Misconceptions about coaching with Phil Jackson

To answer Ian Begley’s question directly, “No.”

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Eric Spoelstra and Empowerment Coaching

When most people imagine a coach, they picture a commanding presence who controls the team environment. They picture a coach pacing on the sidelines screaming directives to players.  Read more

The Characteristics of Great Coaches

In my Introduction to Coaching course, I used a presentation by John Stoszkowski as a guide to help the students write out their coaching philosophies. Read more

Do your players know why?

In this presentation, Simon Sinek asserts that the great leaders starts with the why and work to the how and the what, rather than starting with the what and moving to the how. Do your players know why? Do you? Read more

Steve Jobs, CEOs and Basketball Coaches

In 2009, I asked if CEOS and basketball coaches were similar. I cited an article by Stanford professor Bob Sutton who wrote:

Jeff Pfeffer published a paper in 1977 in the Academy of Management Review showing that leader’s actions rarely account for more than 10% of the variation in organizational performance, and often, account for much less. Read more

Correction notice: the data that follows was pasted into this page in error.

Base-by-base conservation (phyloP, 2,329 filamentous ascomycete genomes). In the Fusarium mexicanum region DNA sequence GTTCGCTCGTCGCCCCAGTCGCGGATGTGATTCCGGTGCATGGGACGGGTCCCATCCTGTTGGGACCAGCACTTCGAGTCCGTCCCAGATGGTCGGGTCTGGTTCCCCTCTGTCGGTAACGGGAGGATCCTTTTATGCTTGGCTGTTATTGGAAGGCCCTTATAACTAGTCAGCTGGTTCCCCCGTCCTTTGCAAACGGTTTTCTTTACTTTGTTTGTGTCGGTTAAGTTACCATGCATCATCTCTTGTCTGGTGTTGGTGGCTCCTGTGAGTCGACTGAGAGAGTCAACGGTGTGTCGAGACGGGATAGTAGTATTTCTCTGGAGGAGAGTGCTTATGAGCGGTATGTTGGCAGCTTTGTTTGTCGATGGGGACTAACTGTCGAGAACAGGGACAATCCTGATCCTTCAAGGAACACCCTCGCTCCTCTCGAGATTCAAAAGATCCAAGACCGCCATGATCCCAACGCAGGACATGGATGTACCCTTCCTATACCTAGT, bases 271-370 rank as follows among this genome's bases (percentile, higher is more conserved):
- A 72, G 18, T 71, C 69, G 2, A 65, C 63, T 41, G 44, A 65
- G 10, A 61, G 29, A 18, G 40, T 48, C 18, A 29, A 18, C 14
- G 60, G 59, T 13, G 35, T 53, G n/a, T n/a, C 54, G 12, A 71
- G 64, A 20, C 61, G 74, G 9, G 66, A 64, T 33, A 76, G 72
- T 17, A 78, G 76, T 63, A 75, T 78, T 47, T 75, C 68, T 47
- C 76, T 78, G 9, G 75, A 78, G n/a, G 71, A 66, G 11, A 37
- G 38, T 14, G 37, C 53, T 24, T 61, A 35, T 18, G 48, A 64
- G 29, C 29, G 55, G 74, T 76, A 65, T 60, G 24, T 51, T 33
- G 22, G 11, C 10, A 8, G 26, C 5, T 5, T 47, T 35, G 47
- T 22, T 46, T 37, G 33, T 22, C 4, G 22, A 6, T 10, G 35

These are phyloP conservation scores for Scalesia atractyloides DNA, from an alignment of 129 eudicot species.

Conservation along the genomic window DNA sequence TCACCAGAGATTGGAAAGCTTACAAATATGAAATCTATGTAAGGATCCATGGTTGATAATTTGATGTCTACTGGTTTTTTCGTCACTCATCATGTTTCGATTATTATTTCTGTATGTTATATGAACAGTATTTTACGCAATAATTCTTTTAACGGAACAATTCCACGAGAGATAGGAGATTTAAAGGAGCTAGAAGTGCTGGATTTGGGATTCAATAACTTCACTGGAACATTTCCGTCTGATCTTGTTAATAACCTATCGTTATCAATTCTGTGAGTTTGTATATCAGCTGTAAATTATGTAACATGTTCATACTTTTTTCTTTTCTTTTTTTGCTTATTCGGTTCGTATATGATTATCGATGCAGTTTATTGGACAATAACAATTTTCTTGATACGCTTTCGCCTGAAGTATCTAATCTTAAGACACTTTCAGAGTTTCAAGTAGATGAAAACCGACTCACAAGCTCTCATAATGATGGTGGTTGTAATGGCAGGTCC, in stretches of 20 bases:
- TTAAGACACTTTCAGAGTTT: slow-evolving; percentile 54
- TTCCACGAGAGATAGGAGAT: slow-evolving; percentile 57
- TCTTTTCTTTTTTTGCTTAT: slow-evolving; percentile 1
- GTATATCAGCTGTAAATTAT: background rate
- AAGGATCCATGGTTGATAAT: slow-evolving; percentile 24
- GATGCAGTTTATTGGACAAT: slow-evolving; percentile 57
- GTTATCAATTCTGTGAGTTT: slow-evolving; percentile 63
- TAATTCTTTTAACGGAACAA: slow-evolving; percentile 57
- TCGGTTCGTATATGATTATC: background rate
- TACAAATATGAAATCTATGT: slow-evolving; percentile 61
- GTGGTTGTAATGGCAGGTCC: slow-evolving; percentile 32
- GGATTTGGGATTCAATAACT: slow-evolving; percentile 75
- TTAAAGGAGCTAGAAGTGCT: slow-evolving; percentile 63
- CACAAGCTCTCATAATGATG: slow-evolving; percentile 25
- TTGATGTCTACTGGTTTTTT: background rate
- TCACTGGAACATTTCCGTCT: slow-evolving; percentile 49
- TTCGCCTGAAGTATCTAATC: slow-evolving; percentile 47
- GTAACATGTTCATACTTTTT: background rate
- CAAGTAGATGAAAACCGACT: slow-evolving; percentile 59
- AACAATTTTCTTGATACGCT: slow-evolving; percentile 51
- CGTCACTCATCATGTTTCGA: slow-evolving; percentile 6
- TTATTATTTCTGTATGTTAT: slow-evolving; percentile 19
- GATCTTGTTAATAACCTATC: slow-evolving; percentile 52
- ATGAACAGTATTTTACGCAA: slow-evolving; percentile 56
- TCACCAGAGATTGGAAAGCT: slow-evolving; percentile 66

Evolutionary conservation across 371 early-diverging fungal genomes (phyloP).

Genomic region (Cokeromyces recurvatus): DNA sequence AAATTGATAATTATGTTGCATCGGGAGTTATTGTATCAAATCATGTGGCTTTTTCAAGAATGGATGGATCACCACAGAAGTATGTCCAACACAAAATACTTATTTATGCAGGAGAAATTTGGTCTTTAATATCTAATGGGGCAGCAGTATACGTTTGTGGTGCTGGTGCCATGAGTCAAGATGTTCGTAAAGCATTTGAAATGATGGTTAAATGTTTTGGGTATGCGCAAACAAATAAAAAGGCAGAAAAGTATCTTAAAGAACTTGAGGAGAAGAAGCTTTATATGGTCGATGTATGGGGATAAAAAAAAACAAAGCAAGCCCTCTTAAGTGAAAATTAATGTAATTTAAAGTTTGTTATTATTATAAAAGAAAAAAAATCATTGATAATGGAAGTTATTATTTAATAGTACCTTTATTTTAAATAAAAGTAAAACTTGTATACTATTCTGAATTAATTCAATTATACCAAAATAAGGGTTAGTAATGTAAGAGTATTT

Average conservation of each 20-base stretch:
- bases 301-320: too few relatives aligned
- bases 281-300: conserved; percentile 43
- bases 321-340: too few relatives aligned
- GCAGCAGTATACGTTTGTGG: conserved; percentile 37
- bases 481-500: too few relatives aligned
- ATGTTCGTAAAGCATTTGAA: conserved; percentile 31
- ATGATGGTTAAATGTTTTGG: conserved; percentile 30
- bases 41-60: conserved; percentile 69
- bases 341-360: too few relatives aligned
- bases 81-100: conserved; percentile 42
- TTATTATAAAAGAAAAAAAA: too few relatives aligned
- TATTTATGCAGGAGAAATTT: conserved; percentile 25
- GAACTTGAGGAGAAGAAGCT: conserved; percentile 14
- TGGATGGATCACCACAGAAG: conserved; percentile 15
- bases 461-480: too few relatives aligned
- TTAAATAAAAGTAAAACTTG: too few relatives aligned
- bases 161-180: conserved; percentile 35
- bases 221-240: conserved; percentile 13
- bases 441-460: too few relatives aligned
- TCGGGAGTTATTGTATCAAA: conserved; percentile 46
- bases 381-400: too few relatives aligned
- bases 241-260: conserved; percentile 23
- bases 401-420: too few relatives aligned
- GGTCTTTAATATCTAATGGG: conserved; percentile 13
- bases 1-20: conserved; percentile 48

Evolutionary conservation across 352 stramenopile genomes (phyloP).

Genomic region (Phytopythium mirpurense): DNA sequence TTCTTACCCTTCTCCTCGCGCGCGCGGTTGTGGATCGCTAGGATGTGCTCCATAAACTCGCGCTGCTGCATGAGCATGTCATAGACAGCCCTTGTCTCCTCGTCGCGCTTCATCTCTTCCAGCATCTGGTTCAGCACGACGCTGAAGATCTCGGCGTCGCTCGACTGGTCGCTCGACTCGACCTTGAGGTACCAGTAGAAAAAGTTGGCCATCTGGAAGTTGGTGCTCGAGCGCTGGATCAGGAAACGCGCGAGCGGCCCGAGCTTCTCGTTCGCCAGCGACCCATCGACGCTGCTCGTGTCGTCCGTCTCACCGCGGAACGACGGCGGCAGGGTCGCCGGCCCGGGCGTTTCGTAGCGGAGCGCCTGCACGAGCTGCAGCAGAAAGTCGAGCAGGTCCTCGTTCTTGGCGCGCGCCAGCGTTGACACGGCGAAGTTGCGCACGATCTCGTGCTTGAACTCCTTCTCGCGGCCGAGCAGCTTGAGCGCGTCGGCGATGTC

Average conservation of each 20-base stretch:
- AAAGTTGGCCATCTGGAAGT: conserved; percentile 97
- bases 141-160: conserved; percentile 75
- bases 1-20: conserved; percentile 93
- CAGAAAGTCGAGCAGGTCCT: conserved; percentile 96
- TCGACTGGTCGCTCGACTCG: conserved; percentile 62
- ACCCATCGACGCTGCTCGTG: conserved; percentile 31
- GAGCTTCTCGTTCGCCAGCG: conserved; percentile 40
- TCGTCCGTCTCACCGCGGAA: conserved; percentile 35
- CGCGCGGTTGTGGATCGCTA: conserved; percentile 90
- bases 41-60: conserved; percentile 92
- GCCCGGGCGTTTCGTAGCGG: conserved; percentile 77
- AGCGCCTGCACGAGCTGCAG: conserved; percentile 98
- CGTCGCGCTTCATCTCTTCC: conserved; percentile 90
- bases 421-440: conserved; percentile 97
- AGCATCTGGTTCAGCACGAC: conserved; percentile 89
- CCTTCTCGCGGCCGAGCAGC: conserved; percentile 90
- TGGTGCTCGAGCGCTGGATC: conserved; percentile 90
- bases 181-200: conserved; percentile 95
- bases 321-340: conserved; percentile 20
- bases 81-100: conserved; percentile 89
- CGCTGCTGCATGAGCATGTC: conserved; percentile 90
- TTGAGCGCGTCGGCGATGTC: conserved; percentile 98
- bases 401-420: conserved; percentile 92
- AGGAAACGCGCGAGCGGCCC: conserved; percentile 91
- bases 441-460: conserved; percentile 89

We should all have a coach

In his article, “Coaching a Surgeon,” Atul Gawande writes about the use of a coach for himself, a world-reknowned surgeon, and wonders why more people do not have a coach. When describing the coach, starting with the sports professions, Gawande writes: Read more

Beginning the Coaching Process: Think, Plan, Do

Clive Woodward is the British Olympic Association’s Director of Elite Performance. Previously, he led England to the 2003 Rugby World Cup. After the World Cup victory, he wrote Winning! about the experiences leading up to the triumph.

“Think, Plan, Do” was something of a personal mantra or philosophy that he used whenever presented with a new opportunity. When he accepted his first job coaching a club rugby team – Henley – he writes: Read more

Defining a Good Coach

I taught an undergraduate class titled “Coaching Basketball” in the fall semester with a curriculum based on the Level 1 Youth Basketball Coaching Association certification.

On the final exam, one question asked the students to describe the qualities and characteristics of a good coach. While not a scientific study, and possibly influenced by what the students felt the professor wanted to hear, the most common responses were: